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Article: I, Thou, and Us

אני, אתה, אנחנו

I, Thou, and Us

Stefan Litt

The papers of the famous philosopher Martin Buber (1878–1965) were transferred to the National Library at the end of 1965, thus helping to transform the entire archives department into a world-class institution. Buber’s archive offers a glimpse into the raw material of his monumental contribution to philosophy. For example, the treatise, I and Thou, shown here, was the cornerstone of his groundbreaking work on the philosophy of dialogue. The thousands of papers constituting the archive reveal the many sides of Buber’s personality as an outstanding researcher of Hasidism, one of the leading figures of cultural Zionism, and a public intellectual who often challenged conventional wisdom.

Around two-thirds of the archive consists of Buber’s extensive correspondence with intellectuals of his time, such as S. Y. Agnon, Albert Camus, Albert Einstein, Sigmund Freud, Theodor Herzl, Hermann Hesse, Karl Jaspers, Franz Kafka, Else Lasker-Schüler, Thomas Mann, Max Nordau, and Stefan Zweig. For Buber, exchanging letters was, evidently, a crucial way of discussing and developing ideas. Some of these interchanges lasted decades; others just emerged on specific topics. Remarkably, Buber did not hesitate to correspond with figures whose reputations were stained following anti-Semitic statements, such as German philosopher Martin Heidegger. Buber’s correspondence also contains hundreds of letters from international readers of his works and his contemplative responses.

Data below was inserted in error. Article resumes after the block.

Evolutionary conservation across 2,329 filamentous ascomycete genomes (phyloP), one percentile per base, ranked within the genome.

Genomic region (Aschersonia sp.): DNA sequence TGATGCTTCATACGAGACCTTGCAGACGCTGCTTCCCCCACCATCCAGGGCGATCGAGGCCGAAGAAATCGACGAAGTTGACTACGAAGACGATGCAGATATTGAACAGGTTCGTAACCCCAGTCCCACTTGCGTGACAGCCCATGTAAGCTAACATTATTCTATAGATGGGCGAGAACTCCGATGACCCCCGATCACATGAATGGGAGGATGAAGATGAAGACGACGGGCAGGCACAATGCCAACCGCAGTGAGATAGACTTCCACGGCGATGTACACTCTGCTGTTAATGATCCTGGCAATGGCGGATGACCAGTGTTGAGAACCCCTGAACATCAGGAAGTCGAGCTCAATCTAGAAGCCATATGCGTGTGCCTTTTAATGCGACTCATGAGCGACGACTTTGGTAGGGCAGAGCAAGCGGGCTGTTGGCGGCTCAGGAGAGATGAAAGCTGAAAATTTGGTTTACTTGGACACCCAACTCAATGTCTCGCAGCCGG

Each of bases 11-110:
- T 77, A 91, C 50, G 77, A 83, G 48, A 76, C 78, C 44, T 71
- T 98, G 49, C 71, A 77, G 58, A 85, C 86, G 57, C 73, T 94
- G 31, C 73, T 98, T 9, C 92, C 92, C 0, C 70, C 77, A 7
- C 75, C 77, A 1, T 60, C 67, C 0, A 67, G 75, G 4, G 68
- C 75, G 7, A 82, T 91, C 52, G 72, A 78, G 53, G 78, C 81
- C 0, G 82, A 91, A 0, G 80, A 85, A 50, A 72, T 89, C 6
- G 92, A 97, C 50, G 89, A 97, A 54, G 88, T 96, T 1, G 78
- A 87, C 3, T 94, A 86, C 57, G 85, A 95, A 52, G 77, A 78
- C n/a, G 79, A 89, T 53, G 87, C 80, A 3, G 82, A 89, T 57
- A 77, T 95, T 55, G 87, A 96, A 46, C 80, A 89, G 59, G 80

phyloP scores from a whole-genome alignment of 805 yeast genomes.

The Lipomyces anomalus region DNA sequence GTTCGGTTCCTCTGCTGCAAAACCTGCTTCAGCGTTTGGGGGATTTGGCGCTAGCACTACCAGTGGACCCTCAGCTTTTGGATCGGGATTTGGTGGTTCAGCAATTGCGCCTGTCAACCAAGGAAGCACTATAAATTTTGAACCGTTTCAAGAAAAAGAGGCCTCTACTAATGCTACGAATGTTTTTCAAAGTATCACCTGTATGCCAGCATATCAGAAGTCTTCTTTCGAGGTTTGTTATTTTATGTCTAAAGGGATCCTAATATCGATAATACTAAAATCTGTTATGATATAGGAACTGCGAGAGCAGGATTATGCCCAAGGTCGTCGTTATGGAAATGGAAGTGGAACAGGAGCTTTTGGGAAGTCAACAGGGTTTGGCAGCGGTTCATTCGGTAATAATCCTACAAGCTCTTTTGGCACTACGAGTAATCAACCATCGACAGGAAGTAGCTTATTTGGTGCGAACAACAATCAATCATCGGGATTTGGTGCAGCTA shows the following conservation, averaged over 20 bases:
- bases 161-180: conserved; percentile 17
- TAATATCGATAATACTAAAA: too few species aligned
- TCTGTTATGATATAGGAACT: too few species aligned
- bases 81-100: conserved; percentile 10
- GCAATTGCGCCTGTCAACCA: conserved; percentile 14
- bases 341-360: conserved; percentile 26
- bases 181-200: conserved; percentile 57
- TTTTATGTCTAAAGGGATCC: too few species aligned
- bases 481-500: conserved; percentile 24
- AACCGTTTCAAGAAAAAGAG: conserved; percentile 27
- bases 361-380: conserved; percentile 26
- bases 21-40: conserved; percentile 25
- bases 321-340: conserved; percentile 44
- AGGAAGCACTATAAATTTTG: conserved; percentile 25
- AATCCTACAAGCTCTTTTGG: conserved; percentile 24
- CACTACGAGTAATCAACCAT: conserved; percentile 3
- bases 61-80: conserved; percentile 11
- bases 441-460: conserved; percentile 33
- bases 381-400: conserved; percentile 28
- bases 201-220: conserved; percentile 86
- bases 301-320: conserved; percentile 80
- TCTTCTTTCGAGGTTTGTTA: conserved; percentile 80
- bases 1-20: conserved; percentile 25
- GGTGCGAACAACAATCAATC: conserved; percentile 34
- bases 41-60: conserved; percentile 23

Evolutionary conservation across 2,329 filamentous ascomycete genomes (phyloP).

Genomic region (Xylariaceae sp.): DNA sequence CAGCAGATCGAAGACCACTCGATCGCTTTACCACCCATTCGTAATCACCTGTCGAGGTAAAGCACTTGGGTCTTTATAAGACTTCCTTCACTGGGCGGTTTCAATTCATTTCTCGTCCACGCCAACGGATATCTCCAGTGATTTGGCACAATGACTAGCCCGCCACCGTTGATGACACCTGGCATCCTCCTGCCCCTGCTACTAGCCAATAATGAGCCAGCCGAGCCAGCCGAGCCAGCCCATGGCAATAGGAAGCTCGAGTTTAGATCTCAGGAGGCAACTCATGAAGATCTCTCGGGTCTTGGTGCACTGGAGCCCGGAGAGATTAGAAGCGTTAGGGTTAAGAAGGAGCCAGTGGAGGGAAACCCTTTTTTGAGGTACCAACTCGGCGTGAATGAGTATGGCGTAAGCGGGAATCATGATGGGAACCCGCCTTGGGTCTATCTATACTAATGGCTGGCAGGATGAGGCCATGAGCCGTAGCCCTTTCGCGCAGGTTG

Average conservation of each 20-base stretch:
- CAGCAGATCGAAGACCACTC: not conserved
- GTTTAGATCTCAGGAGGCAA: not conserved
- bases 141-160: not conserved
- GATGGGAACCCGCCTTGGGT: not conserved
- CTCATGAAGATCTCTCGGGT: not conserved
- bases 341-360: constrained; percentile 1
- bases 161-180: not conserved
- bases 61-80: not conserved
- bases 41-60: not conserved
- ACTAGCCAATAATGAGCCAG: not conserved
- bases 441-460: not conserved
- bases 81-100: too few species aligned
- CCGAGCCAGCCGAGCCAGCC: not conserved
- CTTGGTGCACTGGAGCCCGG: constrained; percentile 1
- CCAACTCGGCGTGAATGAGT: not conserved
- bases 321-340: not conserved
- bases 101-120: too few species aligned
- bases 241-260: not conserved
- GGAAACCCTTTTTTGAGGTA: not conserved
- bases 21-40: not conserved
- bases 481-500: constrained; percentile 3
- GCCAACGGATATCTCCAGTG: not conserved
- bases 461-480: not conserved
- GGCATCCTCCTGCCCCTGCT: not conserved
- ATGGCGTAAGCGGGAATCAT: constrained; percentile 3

Over the years and decades after his death, countless researchers the world over have spent time exploring Martin Buber’s complex ways of thinking, thus keeping his humanist philosophy alive and relevant.